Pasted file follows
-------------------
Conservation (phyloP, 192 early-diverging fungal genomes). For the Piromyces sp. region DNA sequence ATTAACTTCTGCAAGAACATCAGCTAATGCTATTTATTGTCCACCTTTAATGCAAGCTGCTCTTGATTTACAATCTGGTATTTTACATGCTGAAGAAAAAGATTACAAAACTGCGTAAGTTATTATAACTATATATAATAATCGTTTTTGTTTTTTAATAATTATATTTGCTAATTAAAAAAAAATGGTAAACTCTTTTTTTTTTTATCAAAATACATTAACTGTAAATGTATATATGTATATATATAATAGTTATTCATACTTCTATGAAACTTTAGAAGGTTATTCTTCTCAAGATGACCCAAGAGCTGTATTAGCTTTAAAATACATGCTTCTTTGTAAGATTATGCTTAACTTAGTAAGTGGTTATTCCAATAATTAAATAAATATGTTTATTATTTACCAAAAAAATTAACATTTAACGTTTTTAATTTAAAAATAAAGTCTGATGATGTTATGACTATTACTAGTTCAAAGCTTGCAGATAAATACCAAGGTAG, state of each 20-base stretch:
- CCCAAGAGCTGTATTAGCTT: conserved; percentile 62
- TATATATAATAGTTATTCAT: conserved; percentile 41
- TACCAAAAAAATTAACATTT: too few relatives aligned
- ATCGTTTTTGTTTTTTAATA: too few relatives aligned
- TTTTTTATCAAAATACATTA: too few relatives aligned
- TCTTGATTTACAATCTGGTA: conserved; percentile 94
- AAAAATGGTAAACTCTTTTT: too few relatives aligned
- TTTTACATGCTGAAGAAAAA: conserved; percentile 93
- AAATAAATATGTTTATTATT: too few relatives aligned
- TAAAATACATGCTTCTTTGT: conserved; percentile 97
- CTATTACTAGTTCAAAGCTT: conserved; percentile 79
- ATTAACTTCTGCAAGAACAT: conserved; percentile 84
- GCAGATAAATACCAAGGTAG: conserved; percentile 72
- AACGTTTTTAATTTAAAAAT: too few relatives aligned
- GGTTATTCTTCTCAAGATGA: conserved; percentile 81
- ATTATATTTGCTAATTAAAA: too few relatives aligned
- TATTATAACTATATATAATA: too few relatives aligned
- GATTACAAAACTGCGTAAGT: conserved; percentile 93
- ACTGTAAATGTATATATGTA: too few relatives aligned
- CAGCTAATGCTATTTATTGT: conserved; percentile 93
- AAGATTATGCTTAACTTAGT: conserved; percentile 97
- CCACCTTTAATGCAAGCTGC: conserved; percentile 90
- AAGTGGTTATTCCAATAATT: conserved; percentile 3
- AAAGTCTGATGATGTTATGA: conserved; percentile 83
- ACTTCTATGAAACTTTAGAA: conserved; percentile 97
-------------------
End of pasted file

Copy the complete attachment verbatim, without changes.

Conservation (phyloP, 192 early-diverging fungal genomes). For the Piromyces sp. region DNA sequence ATTAACTTCTGCAAGAACATCAGCTAATGCTATTTATTGTCCACCTTTAATGCAAGCTGCTCTTGATTTACAATCTGGTATTTTACATGCTGAAGAAAAAGATTACAAAACTGCGTAAGTTATTATAACTATATATAATAATCGTTTTTGTTTTTTAATAATTATATTTGCTAATTAAAAAAAAATGGTAAACTCTTTTTTTTTTTATCAAAATACATTAACTGTAAATGTATATATGTATATATATAATAGTTATTCATACTTCTATGAAACTTTAGAAGGTTATTCTTCTCAAGATGACCCAAGAGCTGTATTAGCTTTAAAATACATGCTTCTTTGTAAGATTATGCTTAACTTAGTAAGTGGTTATTCCAATAATTAAATAAATATGTTTATTATTTACCAAAAAAATTAACATTTAACGTTTTTAATTTAAAAATAAAGTCTGATGATGTTATGACTATTACTAGTTCAAAGCTTGCAGATAAATACCAAGGTAG, state of each 20-base stretch:
- CCCAAGAGCTGTATTAGCTT: conserved; percentile 62
- TATATATAATAGTTATTCAT: conserved; percentile 41
- TACCAAAAAAATTAACATTT: too few relatives aligned
- ATCGTTTTTGTTTTTTAATA: too few relatives aligned
- TTTTTTATCAAAATACATTA: too few relatives aligned
- TCTTGATTTACAATCTGGTA: conserved; percentile 94
- AAAAATGGTAAACTCTTTTT: too few relatives aligned
- TTTTACATGCTGAAGAAAAA: conserved; percentile 93
- AAATAAATATGTTTATTATT: too few relatives aligned
- TAAAATACATGCTTCTTTGT: conserved; percentile 97
- CTATTACTAGTTCAAAGCTT: conserved; percentile 79
- ATTAACTTCTGCAAGAACAT: conserved; percentile 84
- GCAGATAAATACCAAGGTAG: conserved; percentile 72
- AACGTTTTTAATTTAAAAAT: too few relatives aligned
- GGTTATTCTTCTCAAGATGA: conserved; percentile 81
- ATTATATTTGCTAATTAAAA: too few relatives aligned
- TATTATAACTATATATAATA: too few relatives aligned
- GATTACAAAACTGCGTAAGT: conserved; percentile 93
- ACTGTAAATGTATATATGTA: too few relatives aligned
- CAGCTAATGCTATTTATTGT: conserved; percentile 93
- AAGATTATGCTTAACTTAGT: conserved; percentile 97
- CCACCTTTAATGCAAGCTGC: conserved; percentile 90
- AAGTGGTTATTCCAATAATT: conserved; percentile 3
- AAAGTCTGATGATGTTATGA: conserved; percentile 83
- ACTTCTATGAAACTTTAGAA: conserved; percentile 97